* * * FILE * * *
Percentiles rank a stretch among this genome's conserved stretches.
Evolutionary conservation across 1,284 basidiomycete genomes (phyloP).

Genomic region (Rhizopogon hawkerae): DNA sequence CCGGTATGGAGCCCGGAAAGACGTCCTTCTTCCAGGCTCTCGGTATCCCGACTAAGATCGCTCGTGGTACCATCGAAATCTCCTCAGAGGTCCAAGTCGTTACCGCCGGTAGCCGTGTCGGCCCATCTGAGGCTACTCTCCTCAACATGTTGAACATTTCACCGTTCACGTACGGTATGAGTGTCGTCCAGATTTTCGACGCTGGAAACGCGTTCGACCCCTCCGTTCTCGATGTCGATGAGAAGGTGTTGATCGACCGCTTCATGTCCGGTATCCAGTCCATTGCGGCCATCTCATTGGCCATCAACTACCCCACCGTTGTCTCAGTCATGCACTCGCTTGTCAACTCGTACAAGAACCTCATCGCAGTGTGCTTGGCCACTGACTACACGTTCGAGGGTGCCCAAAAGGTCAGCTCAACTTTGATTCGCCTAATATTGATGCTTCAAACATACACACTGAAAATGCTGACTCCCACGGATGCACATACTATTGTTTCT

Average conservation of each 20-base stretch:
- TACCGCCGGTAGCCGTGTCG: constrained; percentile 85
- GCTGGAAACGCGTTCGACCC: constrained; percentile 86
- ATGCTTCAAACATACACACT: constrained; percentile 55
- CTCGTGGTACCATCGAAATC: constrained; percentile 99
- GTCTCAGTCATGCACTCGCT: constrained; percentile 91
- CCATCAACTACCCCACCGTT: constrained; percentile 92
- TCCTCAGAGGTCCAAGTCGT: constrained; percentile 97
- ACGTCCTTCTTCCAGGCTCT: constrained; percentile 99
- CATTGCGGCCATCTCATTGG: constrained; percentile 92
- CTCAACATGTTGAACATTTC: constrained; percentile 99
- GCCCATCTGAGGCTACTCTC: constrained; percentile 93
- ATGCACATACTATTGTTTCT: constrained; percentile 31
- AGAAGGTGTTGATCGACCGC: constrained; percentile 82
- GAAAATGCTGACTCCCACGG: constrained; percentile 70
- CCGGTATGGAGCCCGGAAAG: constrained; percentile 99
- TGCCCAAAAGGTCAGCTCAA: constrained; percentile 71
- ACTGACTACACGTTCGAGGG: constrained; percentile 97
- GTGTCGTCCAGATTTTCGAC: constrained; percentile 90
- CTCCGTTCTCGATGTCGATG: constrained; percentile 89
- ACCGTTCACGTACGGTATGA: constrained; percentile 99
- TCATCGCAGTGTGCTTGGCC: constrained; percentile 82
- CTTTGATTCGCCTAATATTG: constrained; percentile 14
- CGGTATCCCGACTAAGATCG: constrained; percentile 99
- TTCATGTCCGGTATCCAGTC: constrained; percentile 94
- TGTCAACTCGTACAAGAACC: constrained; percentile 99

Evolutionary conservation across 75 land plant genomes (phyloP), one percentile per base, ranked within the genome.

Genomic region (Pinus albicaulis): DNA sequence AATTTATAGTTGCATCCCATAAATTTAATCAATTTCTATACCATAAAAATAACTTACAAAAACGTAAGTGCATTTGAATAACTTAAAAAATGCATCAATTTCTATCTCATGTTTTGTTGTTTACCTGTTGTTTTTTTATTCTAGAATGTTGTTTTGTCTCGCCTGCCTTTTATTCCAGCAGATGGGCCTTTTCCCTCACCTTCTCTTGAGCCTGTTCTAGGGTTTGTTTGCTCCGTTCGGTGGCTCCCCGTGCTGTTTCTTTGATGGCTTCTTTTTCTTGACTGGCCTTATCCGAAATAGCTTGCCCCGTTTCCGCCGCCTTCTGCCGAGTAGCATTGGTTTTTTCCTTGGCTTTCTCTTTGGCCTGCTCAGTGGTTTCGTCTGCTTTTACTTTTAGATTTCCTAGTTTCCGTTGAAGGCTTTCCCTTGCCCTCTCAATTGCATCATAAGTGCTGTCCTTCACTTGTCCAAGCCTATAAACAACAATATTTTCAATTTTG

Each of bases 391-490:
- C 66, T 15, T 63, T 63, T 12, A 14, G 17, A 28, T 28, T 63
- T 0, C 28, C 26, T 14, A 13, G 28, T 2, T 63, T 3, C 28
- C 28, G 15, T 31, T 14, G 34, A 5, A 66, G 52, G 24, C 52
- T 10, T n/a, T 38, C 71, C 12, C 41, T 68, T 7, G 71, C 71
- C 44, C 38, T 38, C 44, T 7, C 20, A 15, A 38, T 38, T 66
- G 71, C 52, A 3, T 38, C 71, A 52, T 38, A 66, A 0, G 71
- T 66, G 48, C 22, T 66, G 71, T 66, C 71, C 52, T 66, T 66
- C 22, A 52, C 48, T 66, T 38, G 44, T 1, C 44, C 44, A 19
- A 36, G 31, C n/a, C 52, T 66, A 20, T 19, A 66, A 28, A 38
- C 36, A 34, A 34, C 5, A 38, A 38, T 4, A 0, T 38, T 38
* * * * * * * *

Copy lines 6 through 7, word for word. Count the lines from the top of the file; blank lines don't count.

- GCTGGAAACGCGTTCGACCC: constrained; percentile 86
- ATGCTTCAAACATACACACT: constrained; percentile 55